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Audit evidence: Evaluate inquiry and oral evidence, limitati

1. Describe the factors that the auditor should consider in evaluating inquiry and oral evidence provided by client officers and employees?
2. Discuss the validity and limitations of inquiry and oral evidence?
3. Discuss the validity and limitations of ratio analysis in an audit.
4. Discuss the validity and limitations of the audit evidence provided by the procedure.

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1. Describe the factors that the auditor should consider in evaluating inquiry and oral evidence provided by client officers and employees?

Audit evidence is not all equal in persuasiveness or reliability. Inquiry and oral evidence, what the client tells you in response to questions about their business or what outsiders tell you about the client, is low quality evidence because it is indirect. Indirect evidence, such as what the client tells you or analytical reviews, are less reliable than direct evidence, such as observation, inspection, independent computations, or re-performing. Since the inquiry and oral evidence is less reliable, the auditor should verify what is told to them if they wish to rely on it as part of the basis for their audit conclusion. This is especially true when it comes to officers and employees.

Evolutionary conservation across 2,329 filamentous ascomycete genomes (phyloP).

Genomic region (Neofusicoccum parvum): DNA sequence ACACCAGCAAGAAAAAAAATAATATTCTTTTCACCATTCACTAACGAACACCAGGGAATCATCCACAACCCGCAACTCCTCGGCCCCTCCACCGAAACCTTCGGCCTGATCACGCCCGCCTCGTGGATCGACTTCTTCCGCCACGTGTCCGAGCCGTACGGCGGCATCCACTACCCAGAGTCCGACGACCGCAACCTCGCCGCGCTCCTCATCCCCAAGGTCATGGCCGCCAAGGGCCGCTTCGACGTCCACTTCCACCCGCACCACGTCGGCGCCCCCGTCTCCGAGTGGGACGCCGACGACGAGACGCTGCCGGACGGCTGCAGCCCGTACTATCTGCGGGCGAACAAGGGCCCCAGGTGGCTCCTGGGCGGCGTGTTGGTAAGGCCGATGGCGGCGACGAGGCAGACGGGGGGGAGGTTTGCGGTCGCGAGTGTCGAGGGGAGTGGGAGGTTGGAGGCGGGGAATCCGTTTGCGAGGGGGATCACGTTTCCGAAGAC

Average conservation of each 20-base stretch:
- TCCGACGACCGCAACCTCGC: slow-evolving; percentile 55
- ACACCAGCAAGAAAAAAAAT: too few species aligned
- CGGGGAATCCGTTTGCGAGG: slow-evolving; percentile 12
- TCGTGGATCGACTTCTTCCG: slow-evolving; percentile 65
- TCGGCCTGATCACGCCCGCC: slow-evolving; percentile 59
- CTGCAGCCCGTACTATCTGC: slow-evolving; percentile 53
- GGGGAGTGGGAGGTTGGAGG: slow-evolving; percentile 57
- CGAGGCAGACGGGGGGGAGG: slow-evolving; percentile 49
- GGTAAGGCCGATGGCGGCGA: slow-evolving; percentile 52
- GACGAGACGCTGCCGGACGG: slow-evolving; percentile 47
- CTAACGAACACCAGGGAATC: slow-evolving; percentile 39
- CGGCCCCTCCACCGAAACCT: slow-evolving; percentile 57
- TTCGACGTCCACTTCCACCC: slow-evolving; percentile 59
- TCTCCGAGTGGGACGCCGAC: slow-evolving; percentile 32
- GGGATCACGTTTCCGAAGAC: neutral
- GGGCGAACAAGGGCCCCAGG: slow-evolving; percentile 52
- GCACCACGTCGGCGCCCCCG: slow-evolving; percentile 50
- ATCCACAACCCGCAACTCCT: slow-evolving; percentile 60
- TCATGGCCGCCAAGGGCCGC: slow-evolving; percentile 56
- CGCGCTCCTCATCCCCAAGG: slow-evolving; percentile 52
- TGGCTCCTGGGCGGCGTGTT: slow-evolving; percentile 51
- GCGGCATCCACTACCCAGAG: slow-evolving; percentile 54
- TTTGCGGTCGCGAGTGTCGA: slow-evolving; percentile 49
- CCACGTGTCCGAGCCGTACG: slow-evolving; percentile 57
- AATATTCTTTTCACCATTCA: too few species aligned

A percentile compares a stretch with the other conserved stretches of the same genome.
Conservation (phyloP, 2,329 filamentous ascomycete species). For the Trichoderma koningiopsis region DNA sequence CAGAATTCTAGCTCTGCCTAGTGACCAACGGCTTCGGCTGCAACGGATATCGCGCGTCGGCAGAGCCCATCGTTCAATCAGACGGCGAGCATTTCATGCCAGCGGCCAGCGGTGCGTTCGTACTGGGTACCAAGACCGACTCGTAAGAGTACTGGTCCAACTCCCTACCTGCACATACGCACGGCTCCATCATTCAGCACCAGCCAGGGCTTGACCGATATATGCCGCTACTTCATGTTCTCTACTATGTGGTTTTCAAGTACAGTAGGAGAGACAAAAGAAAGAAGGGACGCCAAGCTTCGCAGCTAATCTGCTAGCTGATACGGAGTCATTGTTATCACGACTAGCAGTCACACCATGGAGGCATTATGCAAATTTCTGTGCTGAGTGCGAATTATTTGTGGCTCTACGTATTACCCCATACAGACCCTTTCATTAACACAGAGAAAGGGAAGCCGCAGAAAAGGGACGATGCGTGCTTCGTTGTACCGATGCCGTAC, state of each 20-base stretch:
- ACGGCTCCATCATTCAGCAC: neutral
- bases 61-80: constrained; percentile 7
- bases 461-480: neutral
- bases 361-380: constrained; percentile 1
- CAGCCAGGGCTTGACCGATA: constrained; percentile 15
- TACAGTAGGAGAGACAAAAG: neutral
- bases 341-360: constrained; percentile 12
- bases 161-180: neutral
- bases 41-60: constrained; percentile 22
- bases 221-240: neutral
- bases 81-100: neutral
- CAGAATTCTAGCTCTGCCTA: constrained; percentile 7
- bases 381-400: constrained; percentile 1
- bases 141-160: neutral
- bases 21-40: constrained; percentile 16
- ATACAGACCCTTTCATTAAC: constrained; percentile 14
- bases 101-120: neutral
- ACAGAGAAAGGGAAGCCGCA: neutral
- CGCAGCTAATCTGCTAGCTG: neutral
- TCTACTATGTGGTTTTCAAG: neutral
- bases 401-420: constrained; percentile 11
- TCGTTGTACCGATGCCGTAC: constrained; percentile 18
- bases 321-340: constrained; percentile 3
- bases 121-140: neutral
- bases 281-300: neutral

Comments made by officers and employees are lower quality indirect evidence than comments made by outsider parties. The reason is that officers and employees have bias and motive for shading their responses to give the best possible view of the firm.
That is not to say that client inquiry is not extremely helpful to the auditors. ...

Solution Summary

Your tutorial is 629 words and two references and explains how direct and indirect evidence is treated differently in an audit and the validity and limitations of both.

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